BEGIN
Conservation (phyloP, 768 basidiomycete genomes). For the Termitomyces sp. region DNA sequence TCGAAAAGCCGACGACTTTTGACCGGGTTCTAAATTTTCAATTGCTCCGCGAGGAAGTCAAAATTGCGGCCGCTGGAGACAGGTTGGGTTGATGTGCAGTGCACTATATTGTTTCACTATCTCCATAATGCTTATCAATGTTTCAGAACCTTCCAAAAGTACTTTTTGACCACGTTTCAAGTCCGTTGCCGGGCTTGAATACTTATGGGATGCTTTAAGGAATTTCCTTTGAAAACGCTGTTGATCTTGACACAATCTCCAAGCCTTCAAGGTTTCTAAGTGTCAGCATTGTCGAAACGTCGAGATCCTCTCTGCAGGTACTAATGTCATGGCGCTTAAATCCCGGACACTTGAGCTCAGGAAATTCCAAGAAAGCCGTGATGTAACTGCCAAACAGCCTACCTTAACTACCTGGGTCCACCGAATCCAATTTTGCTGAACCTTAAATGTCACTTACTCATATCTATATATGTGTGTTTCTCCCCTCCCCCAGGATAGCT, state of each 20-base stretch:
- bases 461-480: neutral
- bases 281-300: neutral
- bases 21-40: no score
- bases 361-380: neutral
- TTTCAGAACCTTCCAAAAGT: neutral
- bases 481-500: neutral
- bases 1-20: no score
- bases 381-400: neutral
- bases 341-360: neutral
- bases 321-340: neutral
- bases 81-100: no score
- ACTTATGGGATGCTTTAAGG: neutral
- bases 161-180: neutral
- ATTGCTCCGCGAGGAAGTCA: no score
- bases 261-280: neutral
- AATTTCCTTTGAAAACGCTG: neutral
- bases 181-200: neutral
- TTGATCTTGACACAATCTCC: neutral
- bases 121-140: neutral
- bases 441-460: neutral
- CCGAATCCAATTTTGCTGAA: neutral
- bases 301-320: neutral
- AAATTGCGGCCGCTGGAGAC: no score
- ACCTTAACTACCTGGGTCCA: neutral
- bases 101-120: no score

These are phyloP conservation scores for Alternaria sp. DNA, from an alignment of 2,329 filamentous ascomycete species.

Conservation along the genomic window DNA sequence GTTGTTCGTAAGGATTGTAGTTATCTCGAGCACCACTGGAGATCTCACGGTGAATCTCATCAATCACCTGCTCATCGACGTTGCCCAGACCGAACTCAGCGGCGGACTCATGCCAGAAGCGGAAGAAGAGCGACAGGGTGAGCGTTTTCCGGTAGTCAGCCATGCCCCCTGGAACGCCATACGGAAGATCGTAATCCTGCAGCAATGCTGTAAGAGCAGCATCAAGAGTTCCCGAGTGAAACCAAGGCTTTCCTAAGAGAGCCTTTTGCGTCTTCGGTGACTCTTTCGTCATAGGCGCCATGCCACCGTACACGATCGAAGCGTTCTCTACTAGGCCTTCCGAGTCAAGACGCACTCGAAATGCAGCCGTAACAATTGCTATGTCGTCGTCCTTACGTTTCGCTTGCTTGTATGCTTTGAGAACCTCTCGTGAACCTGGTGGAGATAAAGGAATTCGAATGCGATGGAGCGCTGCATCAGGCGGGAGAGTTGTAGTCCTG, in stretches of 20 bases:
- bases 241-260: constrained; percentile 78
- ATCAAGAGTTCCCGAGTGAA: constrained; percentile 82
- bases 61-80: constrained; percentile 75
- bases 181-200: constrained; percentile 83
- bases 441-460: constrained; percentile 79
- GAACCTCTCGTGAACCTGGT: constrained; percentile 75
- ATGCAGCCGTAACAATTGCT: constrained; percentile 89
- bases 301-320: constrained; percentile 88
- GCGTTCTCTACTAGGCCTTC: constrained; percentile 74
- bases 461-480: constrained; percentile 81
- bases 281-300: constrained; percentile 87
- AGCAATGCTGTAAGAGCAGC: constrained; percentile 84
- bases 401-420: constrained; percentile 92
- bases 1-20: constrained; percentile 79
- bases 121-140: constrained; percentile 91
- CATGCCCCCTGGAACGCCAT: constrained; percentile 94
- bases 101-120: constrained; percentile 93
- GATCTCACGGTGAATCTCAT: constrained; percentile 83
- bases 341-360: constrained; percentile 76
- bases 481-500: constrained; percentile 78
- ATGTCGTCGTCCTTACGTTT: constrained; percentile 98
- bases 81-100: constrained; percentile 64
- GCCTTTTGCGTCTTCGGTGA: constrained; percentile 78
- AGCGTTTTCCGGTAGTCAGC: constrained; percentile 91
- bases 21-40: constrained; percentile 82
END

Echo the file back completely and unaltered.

Conservation (phyloP, 768 basidiomycete genomes). For the Termitomyces sp. region DNA sequence TCGAAAAGCCGACGACTTTTGACCGGGTTCTAAATTTTCAATTGCTCCGCGAGGAAGTCAAAATTGCGGCCGCTGGAGACAGGTTGGGTTGATGTGCAGTGCACTATATTGTTTCACTATCTCCATAATGCTTATCAATGTTTCAGAACCTTCCAAAAGTACTTTTTGACCACGTTTCAAGTCCGTTGCCGGGCTTGAATACTTATGGGATGCTTTAAGGAATTTCCTTTGAAAACGCTGTTGATCTTGACACAATCTCCAAGCCTTCAAGGTTTCTAAGTGTCAGCATTGTCGAAACGTCGAGATCCTCTCTGCAGGTACTAATGTCATGGCGCTTAAATCCCGGACACTTGAGCTCAGGAAATTCCAAGAAAGCCGTGATGTAACTGCCAAACAGCCTACCTTAACTACCTGGGTCCACCGAATCCAATTTTGCTGAACCTTAAATGTCACTTACTCATATCTATATATGTGTGTTTCTCCCCTCCCCCAGGATAGCT, state of each 20-base stretch:
- bases 461-480: neutral
- bases 281-300: neutral
- bases 21-40: no score
- bases 361-380: neutral
- TTTCAGAACCTTCCAAAAGT: neutral
- bases 481-500: neutral
- bases 1-20: no score
- bases 381-400: neutral
- bases 341-360: neutral
- bases 321-340: neutral
- bases 81-100: no score
- ACTTATGGGATGCTTTAAGG: neutral
- bases 161-180: neutral
- ATTGCTCCGCGAGGAAGTCA: no score
- bases 261-280: neutral
- AATTTCCTTTGAAAACGCTG: neutral
- bases 181-200: neutral
- TTGATCTTGACACAATCTCC: neutral
- bases 121-140: neutral
- bases 441-460: neutral
- CCGAATCCAATTTTGCTGAA: neutral
- bases 301-320: neutral
- AAATTGCGGCCGCTGGAGAC: no score
- ACCTTAACTACCTGGGTCCA: neutral
- bases 101-120: no score

These are phyloP conservation scores for Alternaria sp. DNA, from an alignment of 2,329 filamentous ascomycete species.

Conservation along the genomic window DNA sequence GTTGTTCGTAAGGATTGTAGTTATCTCGAGCACCACTGGAGATCTCACGGTGAATCTCATCAATCACCTGCTCATCGACGTTGCCCAGACCGAACTCAGCGGCGGACTCATGCCAGAAGCGGAAGAAGAGCGACAGGGTGAGCGTTTTCCGGTAGTCAGCCATGCCCCCTGGAACGCCATACGGAAGATCGTAATCCTGCAGCAATGCTGTAAGAGCAGCATCAAGAGTTCCCGAGTGAAACCAAGGCTTTCCTAAGAGAGCCTTTTGCGTCTTCGGTGACTCTTTCGTCATAGGCGCCATGCCACCGTACACGATCGAAGCGTTCTCTACTAGGCCTTCCGAGTCAAGACGCACTCGAAATGCAGCCGTAACAATTGCTATGTCGTCGTCCTTACGTTTCGCTTGCTTGTATGCTTTGAGAACCTCTCGTGAACCTGGTGGAGATAAAGGAATTCGAATGCGATGGAGCGCTGCATCAGGCGGGAGAGTTGTAGTCCTG, in stretches of 20 bases:
- bases 241-260: constrained; percentile 78
- ATCAAGAGTTCCCGAGTGAA: constrained; percentile 82
- bases 61-80: constrained; percentile 75
- bases 181-200: constrained; percentile 83
- bases 441-460: constrained; percentile 79
- GAACCTCTCGTGAACCTGGT: constrained; percentile 75
- ATGCAGCCGTAACAATTGCT: constrained; percentile 89
- bases 301-320: constrained; percentile 88
- GCGTTCTCTACTAGGCCTTC: constrained; percentile 74
- bases 461-480: constrained; percentile 81
- bases 281-300: constrained; percentile 87
- AGCAATGCTGTAAGAGCAGC: constrained; percentile 84
- bases 401-420: constrained; percentile 92
- bases 1-20: constrained; percentile 79
- bases 121-140: constrained; percentile 91
- CATGCCCCCTGGAACGCCAT: constrained; percentile 94
- bases 101-120: constrained; percentile 93
- GATCTCACGGTGAATCTCAT: constrained; percentile 83
- bases 341-360: constrained; percentile 76
- bases 481-500: constrained; percentile 78
- ATGTCGTCGTCCTTACGTTT: constrained; percentile 98
- bases 81-100: constrained; percentile 64
- GCCTTTTGCGTCTTCGGTGA: constrained; percentile 78
- AGCGTTTTCCGGTAGTCAGC: constrained; percentile 91
- bases 21-40: constrained; percentile 82